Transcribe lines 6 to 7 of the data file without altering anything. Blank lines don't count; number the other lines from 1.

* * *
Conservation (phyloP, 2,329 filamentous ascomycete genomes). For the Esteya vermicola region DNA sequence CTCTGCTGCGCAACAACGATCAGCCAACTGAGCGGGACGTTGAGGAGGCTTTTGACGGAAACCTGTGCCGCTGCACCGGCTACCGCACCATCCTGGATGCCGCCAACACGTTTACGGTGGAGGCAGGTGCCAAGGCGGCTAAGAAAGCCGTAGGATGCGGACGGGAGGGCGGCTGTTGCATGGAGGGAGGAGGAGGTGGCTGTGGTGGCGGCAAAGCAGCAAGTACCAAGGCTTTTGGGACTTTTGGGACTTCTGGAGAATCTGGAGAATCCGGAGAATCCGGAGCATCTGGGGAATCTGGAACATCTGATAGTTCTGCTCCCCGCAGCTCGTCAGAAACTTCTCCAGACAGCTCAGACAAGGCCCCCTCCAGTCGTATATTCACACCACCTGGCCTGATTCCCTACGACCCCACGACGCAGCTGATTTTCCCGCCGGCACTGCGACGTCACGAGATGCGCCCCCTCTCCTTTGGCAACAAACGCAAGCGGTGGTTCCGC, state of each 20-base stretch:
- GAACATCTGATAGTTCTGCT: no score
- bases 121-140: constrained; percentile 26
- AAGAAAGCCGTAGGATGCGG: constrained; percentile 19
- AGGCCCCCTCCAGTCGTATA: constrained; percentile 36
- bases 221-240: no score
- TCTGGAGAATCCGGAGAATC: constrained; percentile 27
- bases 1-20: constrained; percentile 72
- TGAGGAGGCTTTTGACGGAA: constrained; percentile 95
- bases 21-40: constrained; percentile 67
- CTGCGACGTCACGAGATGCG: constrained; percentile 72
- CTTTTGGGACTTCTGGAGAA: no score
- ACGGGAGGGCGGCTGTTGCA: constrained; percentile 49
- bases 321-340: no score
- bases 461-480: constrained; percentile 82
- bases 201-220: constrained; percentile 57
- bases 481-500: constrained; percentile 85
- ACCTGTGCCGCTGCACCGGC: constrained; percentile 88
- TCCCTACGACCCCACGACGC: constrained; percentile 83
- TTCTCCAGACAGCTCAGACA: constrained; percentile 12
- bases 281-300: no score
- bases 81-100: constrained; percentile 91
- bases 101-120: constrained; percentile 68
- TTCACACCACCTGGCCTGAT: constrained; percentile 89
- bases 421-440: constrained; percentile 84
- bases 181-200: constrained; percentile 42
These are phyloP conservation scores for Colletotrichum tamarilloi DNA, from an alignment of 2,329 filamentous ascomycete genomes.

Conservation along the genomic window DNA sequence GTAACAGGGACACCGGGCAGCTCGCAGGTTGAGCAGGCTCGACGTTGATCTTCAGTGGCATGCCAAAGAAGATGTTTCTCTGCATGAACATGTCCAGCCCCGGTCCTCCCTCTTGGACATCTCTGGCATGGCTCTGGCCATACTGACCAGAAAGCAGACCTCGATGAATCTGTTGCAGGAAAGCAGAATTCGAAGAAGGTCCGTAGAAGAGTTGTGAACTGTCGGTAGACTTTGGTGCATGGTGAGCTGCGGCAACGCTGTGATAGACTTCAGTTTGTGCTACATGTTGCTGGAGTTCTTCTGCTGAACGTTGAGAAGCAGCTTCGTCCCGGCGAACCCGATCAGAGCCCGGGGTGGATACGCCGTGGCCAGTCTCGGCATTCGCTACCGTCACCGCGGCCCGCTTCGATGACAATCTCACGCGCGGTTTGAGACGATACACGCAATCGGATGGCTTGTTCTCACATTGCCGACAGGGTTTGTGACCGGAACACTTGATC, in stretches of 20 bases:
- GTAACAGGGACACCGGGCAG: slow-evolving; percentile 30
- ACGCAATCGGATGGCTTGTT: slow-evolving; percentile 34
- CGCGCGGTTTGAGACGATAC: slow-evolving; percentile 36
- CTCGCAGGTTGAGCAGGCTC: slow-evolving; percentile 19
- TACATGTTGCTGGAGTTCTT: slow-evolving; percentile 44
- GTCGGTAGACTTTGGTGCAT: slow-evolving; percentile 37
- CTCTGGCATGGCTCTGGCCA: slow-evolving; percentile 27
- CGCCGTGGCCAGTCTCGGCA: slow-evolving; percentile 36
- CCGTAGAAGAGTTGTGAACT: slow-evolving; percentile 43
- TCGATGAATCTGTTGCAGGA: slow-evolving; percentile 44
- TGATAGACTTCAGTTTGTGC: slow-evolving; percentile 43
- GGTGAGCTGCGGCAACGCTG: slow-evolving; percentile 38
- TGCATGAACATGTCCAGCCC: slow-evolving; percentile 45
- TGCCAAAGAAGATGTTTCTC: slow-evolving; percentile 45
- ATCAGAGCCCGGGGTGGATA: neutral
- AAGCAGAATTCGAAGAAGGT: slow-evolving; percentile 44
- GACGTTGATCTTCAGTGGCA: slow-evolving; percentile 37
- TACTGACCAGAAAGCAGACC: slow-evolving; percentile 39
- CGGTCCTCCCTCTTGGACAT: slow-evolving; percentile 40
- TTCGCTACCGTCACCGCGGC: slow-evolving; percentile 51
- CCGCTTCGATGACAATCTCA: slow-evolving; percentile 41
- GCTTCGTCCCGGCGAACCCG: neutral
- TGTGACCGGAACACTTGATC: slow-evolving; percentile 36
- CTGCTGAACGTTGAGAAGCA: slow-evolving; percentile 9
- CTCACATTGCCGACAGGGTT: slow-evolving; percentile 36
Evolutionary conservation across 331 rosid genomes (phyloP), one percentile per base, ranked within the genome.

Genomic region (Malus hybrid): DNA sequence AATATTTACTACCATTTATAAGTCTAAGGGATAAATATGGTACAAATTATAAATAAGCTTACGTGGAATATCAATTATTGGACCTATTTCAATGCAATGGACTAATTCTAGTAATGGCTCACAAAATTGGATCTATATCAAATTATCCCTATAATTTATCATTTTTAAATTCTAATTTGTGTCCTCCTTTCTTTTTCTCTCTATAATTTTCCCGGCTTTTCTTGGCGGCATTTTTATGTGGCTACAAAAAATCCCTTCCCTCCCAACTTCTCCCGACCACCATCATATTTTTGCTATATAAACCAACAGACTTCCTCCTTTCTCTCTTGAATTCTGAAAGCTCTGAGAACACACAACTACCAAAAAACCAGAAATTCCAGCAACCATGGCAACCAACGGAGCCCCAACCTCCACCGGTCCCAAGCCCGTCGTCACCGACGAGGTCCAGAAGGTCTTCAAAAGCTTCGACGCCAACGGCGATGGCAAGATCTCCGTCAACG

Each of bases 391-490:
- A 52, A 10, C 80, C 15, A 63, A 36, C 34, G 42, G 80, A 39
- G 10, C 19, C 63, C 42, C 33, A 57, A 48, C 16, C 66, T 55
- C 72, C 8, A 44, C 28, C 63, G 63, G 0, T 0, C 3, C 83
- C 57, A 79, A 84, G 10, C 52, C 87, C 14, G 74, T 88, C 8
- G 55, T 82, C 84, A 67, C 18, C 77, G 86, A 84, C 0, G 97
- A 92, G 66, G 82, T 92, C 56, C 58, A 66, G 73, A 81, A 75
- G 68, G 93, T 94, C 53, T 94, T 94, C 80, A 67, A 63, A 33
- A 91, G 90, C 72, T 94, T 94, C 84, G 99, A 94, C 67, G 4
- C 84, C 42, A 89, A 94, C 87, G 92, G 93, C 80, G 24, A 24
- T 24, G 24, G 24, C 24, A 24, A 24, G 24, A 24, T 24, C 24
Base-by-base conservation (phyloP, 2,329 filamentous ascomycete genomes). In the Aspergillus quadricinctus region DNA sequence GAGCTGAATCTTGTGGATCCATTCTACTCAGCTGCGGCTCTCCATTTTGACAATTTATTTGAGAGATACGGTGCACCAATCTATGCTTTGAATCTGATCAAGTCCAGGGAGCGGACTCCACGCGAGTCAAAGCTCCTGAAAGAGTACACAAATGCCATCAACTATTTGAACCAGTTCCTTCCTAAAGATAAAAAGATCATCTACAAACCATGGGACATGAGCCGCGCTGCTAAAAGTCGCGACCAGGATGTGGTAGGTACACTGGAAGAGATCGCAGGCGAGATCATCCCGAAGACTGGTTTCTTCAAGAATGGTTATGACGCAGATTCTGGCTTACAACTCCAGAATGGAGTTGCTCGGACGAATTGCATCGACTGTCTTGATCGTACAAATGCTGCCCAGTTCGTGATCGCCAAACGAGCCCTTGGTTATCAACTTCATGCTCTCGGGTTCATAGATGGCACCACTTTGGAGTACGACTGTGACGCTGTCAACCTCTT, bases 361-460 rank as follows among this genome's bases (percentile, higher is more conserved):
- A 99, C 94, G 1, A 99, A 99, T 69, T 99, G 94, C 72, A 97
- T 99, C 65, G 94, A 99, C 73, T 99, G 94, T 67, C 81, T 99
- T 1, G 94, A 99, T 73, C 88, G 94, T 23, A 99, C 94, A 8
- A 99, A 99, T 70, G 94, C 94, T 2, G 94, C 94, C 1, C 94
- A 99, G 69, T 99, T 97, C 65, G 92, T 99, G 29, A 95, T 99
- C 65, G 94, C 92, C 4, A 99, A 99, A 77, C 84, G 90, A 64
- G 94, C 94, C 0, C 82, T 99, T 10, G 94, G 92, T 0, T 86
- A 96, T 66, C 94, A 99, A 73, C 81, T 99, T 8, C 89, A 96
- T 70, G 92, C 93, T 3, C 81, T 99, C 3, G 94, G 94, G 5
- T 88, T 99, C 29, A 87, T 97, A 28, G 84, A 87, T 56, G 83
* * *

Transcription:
- bases 221-240: no score
- TCTGGAGAATCCGGAGAATC: constrained; percentile 27